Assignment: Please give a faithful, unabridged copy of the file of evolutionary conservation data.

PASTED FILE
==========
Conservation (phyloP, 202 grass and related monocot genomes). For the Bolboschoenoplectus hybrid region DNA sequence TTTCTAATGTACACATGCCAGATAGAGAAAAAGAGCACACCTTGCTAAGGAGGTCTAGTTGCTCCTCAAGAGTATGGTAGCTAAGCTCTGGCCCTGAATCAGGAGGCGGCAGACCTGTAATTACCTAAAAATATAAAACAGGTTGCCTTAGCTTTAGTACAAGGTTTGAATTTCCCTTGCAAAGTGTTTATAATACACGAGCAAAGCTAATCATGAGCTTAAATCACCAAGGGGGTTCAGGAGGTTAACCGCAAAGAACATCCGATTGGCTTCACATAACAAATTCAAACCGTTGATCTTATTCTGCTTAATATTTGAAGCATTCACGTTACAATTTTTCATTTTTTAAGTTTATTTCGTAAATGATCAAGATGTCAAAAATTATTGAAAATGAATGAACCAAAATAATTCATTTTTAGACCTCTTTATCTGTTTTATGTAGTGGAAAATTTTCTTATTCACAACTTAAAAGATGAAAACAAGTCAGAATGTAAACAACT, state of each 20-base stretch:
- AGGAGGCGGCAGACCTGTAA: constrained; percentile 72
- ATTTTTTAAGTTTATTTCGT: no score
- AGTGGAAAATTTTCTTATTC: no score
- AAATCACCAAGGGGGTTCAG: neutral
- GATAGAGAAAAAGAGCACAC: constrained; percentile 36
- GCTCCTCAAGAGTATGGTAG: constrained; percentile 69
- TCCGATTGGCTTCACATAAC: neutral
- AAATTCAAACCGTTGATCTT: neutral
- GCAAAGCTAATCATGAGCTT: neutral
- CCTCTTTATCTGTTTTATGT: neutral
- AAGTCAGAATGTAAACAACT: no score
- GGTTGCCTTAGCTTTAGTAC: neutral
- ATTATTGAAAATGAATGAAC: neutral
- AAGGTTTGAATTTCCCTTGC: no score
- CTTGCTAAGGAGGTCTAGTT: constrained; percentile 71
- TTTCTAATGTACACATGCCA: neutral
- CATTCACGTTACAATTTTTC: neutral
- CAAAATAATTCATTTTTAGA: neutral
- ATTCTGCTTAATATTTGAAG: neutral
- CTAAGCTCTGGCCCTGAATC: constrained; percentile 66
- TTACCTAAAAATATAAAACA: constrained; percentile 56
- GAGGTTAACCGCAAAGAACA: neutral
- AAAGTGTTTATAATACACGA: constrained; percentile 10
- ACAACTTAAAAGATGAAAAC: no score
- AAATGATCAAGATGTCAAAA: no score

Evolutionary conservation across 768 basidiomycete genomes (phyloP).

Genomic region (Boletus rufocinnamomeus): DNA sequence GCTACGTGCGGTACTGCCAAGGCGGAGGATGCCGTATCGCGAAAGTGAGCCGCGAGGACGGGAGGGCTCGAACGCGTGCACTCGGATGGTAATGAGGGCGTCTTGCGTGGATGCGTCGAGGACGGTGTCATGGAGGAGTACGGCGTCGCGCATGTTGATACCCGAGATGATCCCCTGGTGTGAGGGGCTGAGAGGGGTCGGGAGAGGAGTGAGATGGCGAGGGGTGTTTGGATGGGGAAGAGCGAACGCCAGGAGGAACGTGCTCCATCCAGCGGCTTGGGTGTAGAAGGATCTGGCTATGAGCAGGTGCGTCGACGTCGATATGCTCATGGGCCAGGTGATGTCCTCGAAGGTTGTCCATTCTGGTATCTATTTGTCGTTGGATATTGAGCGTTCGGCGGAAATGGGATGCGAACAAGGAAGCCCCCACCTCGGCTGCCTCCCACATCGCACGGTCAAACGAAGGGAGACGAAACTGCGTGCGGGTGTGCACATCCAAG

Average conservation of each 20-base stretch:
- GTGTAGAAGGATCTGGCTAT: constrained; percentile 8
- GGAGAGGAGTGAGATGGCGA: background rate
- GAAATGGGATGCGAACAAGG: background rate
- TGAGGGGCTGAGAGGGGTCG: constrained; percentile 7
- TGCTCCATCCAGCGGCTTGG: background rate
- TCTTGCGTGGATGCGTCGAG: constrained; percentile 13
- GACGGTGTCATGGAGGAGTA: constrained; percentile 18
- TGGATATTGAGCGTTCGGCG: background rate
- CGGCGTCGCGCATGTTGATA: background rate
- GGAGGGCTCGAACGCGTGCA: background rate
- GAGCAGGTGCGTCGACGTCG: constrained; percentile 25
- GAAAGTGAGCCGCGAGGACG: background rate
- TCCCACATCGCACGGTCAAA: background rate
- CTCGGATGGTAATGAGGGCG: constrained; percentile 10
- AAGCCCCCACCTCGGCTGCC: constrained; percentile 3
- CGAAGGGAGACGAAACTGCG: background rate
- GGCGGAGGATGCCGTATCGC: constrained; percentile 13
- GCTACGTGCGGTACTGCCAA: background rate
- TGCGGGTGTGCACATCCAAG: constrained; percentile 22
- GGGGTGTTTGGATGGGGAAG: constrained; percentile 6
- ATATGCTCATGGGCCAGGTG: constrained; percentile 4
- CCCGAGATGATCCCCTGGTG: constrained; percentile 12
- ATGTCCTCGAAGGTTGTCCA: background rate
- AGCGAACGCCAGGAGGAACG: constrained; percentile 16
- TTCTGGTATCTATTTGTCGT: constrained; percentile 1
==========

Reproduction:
Conservation (phyloP, 202 grass and related monocot genomes). For the Bolboschoenoplectus hybrid region DNA sequence TTTCTAATGTACACATGCCAGATAGAGAAAAAGAGCACACCTTGCTAAGGAGGTCTAGTTGCTCCTCAAGAGTATGGTAGCTAAGCTCTGGCCCTGAATCAGGAGGCGGCAGACCTGTAATTACCTAAAAATATAAAACAGGTTGCCTTAGCTTTAGTACAAGGTTTGAATTTCCCTTGCAAAGTGTTTATAATACACGAGCAAAGCTAATCATGAGCTTAAATCACCAAGGGGGTTCAGGAGGTTAACCGCAAAGAACATCCGATTGGCTTCACATAACAAATTCAAACCGTTGATCTTATTCTGCTTAATATTTGAAGCATTCACGTTACAATTTTTCATTTTTTAAGTTTATTTCGTAAATGATCAAGATGTCAAAAATTATTGAAAATGAATGAACCAAAATAATTCATTTTTAGACCTCTTTATCTGTTTTATGTAGTGGAAAATTTTCTTATTCACAACTTAAAAGATGAAAACAAGTCAGAATGTAAACAACT, state of each 20-base stretch:
- AGGAGGCGGCAGACCTGTAA: constrained; percentile 72
- ATTTTTTAAGTTTATTTCGT: no score
- AGTGGAAAATTTTCTTATTC: no score
- AAATCACCAAGGGGGTTCAG: neutral
- GATAGAGAAAAAGAGCACAC: constrained; percentile 36
- GCTCCTCAAGAGTATGGTAG: constrained; percentile 69
- TCCGATTGGCTTCACATAAC: neutral
- AAATTCAAACCGTTGATCTT: neutral
- GCAAAGCTAATCATGAGCTT: neutral
- CCTCTTTATCTGTTTTATGT: neutral
- AAGTCAGAATGTAAACAACT: no score
- GGTTGCCTTAGCTTTAGTAC: neutral
- ATTATTGAAAATGAATGAAC: neutral
- AAGGTTTGAATTTCCCTTGC: no score
- CTTGCTAAGGAGGTCTAGTT: constrained; percentile 71
- TTTCTAATGTACACATGCCA: neutral
- CATTCACGTTACAATTTTTC: neutral
- CAAAATAATTCATTTTTAGA: neutral
- ATTCTGCTTAATATTTGAAG: neutral
- CTAAGCTCTGGCCCTGAATC: constrained; percentile 66
- TTACCTAAAAATATAAAACA: constrained; percentile 56
- GAGGTTAACCGCAAAGAACA: neutral
- AAAGTGTTTATAATACACGA: constrained; percentile 10
- ACAACTTAAAAGATGAAAAC: no score
- AAATGATCAAGATGTCAAAA: no score

Evolutionary conservation across 768 basidiomycete genomes (phyloP).

Genomic region (Boletus rufocinnamomeus): DNA sequence GCTACGTGCGGTACTGCCAAGGCGGAGGATGCCGTATCGCGAAAGTGAGCCGCGAGGACGGGAGGGCTCGAACGCGTGCACTCGGATGGTAATGAGGGCGTCTTGCGTGGATGCGTCGAGGACGGTGTCATGGAGGAGTACGGCGTCGCGCATGTTGATACCCGAGATGATCCCCTGGTGTGAGGGGCTGAGAGGGGTCGGGAGAGGAGTGAGATGGCGAGGGGTGTTTGGATGGGGAAGAGCGAACGCCAGGAGGAACGTGCTCCATCCAGCGGCTTGGGTGTAGAAGGATCTGGCTATGAGCAGGTGCGTCGACGTCGATATGCTCATGGGCCAGGTGATGTCCTCGAAGGTTGTCCATTCTGGTATCTATTTGTCGTTGGATATTGAGCGTTCGGCGGAAATGGGATGCGAACAAGGAAGCCCCCACCTCGGCTGCCTCCCACATCGCACGGTCAAACGAAGGGAGACGAAACTGCGTGCGGGTGTGCACATCCAAG

Average conservation of each 20-base stretch:
- GTGTAGAAGGATCTGGCTAT: constrained; percentile 8
- GGAGAGGAGTGAGATGGCGA: background rate
- GAAATGGGATGCGAACAAGG: background rate
- TGAGGGGCTGAGAGGGGTCG: constrained; percentile 7
- TGCTCCATCCAGCGGCTTGG: background rate
- TCTTGCGTGGATGCGTCGAG: constrained; percentile 13
- GACGGTGTCATGGAGGAGTA: constrained; percentile 18
- TGGATATTGAGCGTTCGGCG: background rate
- CGGCGTCGCGCATGTTGATA: background rate
- GGAGGGCTCGAACGCGTGCA: background rate
- GAGCAGGTGCGTCGACGTCG: constrained; percentile 25
- GAAAGTGAGCCGCGAGGACG: background rate
- TCCCACATCGCACGGTCAAA: background rate
- CTCGGATGGTAATGAGGGCG: constrained; percentile 10
- AAGCCCCCACCTCGGCTGCC: constrained; percentile 3
- CGAAGGGAGACGAAACTGCG: background rate
- GGCGGAGGATGCCGTATCGC: constrained; percentile 13
- GCTACGTGCGGTACTGCCAA: background rate
- TGCGGGTGTGCACATCCAAG: constrained; percentile 22
- GGGGTGTTTGGATGGGGAAG: constrained; percentile 6
- ATATGCTCATGGGCCAGGTG: constrained; percentile 4
- CCCGAGATGATCCCCTGGTG: constrained; percentile 12
- ATGTCCTCGAAGGTTGTCCA: background rate
- AGCGAACGCCAGGAGGAACG: constrained; percentile 16
- TTCTGGTATCTATTTGTCGT: constrained; percentile 1